to be perceived as valid and precedes all theories concerning
it". (Husserl 1931, Sec. 22).

Husserl warned against the tendency to
"psychologize the eidetic", that is, to identify essences, which are
the authentic objects of knowledge, with the simultaneous
consciousness of these essences (ibid., Sec. 61).

As a result of effective critique of psychologism in logic and
mathematics by Frege, Husserl, and many other logicians,
mathematicians, and philosophers, nobody now contends that psychology
constitutes the basis of logic and mathematics. Nowadays logicians and
mathematicians understand that psychologism in logic and mathematics
is a fallacy. Psychologism in linguistics is a fallacy similar to
psychologism in logic and mathematics. Still this fallacy persists
among linguists.


Bresnan, Joan W. 1978. "A Realistic Transformational Grammar". In
Linguistic Theory and Psychological Reality. Eds. M. Halle,

J. Bresnan, and G.A. Miller. Cambridge: MIT Press. Bresnan,
Joan. W. 1982. "The Passive in Lexical Theory" In The Mental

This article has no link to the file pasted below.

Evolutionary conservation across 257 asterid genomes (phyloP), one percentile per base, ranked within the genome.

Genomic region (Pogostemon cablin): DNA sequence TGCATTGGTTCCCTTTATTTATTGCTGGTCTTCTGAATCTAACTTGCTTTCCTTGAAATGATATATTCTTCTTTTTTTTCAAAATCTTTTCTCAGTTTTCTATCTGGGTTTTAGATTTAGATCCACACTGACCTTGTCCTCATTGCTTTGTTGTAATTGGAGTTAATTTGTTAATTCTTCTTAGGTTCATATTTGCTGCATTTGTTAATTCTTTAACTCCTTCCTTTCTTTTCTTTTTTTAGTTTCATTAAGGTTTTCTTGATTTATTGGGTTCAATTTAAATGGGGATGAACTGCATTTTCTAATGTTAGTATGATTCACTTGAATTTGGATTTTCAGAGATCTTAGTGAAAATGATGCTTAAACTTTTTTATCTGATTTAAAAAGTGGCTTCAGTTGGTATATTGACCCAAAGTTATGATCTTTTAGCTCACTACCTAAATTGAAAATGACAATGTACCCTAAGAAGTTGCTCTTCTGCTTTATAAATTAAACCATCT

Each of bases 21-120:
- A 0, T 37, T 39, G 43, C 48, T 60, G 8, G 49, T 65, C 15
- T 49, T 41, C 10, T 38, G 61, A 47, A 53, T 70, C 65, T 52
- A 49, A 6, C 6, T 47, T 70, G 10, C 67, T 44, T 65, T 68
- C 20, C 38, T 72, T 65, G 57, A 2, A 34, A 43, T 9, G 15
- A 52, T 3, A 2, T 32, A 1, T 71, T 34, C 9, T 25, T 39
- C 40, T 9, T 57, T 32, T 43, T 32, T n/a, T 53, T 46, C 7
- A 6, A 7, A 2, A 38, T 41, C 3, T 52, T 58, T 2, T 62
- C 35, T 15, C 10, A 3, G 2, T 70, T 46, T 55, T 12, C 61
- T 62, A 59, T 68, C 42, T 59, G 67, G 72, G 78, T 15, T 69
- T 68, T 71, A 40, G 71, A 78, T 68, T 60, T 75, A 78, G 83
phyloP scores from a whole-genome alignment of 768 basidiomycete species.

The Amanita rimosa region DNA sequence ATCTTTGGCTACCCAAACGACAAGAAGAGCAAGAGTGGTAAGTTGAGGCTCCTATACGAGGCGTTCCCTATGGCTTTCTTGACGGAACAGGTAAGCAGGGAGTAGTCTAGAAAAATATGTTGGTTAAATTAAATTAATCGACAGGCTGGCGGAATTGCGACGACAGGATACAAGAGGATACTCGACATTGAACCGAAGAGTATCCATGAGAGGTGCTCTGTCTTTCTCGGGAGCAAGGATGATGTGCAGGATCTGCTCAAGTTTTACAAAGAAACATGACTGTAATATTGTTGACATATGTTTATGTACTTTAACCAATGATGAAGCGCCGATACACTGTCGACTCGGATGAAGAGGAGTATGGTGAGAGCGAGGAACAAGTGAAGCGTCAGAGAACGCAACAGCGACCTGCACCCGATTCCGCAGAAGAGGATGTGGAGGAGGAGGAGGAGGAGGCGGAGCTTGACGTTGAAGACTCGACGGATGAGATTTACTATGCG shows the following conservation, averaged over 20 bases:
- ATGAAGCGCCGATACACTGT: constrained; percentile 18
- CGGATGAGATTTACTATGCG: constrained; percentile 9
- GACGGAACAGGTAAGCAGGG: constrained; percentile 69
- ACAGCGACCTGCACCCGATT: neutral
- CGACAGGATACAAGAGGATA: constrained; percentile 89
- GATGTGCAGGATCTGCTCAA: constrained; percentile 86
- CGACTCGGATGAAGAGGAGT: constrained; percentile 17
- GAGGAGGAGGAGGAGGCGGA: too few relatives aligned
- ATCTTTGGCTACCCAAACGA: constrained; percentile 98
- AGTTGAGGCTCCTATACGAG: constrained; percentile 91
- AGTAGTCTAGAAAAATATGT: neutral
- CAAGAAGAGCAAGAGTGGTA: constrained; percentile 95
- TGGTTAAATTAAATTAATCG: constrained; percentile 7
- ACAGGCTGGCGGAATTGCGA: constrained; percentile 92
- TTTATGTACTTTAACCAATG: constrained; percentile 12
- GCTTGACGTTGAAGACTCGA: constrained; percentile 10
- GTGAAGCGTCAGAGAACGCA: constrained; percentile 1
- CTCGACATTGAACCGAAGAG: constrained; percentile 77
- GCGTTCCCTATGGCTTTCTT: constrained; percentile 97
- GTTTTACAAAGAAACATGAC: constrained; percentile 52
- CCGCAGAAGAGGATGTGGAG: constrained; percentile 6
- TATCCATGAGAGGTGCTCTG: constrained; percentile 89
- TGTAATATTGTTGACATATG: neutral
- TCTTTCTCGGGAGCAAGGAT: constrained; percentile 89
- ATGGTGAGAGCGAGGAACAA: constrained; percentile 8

Representation of Grammatical Relations, ed. Joan
W. Bresnan. Cambridge: MIT Press.

Husserl, Edmund. 1913. Ideen zu einer reinen Phenomenologie und
Pheomenilogishchen Philosophie. Vol. I. Halle. Translated by
W. R. Boyce Gibson as Ideas-General Introduction to Pure
Phenomenology. London 1931.

Lotze, Hermann. 1874. Logik. Leipzig. Translated by Helen Dendy as
Logic. Oxford. 1984.

Mill, John Stuart. 1965. Examination of Sir
William Hamilton's Philosophy. London.

Shaumyan, Sebastian.1987. A Semiotic Theory of Language. Bloomington
and Indianapolis: Indiana University Press.

Frege, Gottlob. 1984. Die Grundlagen der
Arithmetic. Breslau. Translated by J. L. Austin as The Foundations of
Arithmetic. Oxford 1950.

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Sebastian Shaumyan				 119 Whittier Road
Professor Emeritus of Linguistics	 New Haven, CT 06515, U.S.A.
Yale University					 (203) 397-1814
						 FAX: (203) 387-7433